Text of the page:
Search America's historic newspapers pages from - or use the U.S. Newspaper Directory to find information about American newspapers published between 1690-present. Chronicling America is sponsored jointly by the National Endowment for the Humanities external link and the Library of Congress. Learn more
title: 'The Day book. (Chicago, Ill.) 1911-1917, March 24, 1916, LAST EDITION, Image 18',
meta: 'News about Chronicling America - RSS Feed',
Image provided by: University of Illinois at Urbana-Champaign Library, Urbana, IL
All ways to connect
Inspector General |
External Link Disclaimer |
THE DUMB DETECTIVE
By Victor Redcliffe
(Copyright, 1916,W. G. Chapman.)
"Out of the way, "you brute!"
With the word, Perry Hull gave
the stray dog lying on the mat out
side of the door of his place of resi
dence a kick that sent the animal
rolling to the bottom of the steps.
The dog was a mongrel, ill fed,
seemingly homeless and friendless.
It did not skulk, however. Landing
on its feet, the animal bristled. Its
eyes were fixed upon its persecutor
with a look that said plainly:
"I won't forget your
Then the animal slowly proceeded
down the street, holding up one foot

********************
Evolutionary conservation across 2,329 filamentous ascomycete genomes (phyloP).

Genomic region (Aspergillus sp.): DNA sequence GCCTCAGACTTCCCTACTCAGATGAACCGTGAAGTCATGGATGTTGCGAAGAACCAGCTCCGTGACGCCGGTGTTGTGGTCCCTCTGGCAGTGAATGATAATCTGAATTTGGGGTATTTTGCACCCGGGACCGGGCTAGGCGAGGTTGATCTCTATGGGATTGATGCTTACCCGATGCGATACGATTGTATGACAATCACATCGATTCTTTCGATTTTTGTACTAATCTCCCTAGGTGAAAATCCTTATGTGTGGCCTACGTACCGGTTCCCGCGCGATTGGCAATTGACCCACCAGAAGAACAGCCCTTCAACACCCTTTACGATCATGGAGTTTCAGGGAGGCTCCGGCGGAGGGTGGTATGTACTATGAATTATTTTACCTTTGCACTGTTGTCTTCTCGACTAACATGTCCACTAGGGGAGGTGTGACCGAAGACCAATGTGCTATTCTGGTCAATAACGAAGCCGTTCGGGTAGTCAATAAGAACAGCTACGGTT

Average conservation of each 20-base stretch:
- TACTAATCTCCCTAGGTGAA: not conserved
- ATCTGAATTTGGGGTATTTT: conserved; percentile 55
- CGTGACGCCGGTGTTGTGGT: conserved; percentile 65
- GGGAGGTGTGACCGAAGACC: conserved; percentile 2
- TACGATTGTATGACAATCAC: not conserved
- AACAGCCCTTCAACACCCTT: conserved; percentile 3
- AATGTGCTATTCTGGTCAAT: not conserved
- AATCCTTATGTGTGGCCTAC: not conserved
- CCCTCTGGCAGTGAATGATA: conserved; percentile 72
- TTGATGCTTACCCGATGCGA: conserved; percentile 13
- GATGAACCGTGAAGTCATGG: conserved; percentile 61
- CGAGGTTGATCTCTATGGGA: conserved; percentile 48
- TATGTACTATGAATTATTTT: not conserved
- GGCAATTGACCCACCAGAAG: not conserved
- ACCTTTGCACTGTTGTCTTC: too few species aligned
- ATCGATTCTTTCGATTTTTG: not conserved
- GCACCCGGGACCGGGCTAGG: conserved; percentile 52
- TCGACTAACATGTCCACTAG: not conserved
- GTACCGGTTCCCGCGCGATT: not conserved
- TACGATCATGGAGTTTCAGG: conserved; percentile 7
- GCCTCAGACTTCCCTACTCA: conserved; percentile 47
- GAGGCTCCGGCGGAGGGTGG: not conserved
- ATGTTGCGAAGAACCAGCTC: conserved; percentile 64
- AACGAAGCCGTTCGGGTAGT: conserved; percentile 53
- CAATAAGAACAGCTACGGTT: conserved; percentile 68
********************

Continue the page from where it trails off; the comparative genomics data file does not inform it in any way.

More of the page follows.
which the kick had temporarily crip
pled. Hull disappeared within the house,
waving his 'hand airily to the com
panion from whom he had just part
ed, Arthur Hope. The la"tter never
returned the salutation. He had ob
served the cruel treatment of the
dog. He hurried his steps and came
up to the disabled animal.
"You poor creature!" he said pity
ingly, and he stooped and patted the
head of the animal, which looked
confidingly into his face and wagged
his stump of a tail and whimpered a
"You come home with me," con
tinued Hope. "It won't be far," and
the animal seemed to understand
him, limping faithfully behind him.
Hope assisted the dog up the steps
as he reached his boarding house, led
him to his room, bathed the injured
limb, applied a soothing lotion, and
Hope made a friend for life.
At the end of three or four days
the dog was well Some friends of
Hope who saw the animal joked and
scoffed at the homely pet Hope had
adopted. Certainly the creature was
unprepossesing as to appearance.
One friend, quite a dog fancier, de
clared the animal was a puzzle to
"A mixed breed or mongrel, yet
with some fine points," he observed.
"He has the ferocity of a bulldog,
with the fine scent of a real hunter.
Going to keep him?"
"I can't get rid of him," explained
Hope. "I tried to lose him yesterday
morning. He was back on the door
step waiting for me at night. When
he fixed those big, reproachful, yet
"Co Somewhere and Make a Man of
grateful, eyes on me I wilted. I shall
Certainly the animal loved him.
One evening he followed him to a
house that held the dearest girl in
the world for Arthur Hope Nellie
Ashton. Hull was there, a rival, as
Hope and his escort ascended the
porch. He recognized the animal,
but said nothing. As to the dog, i$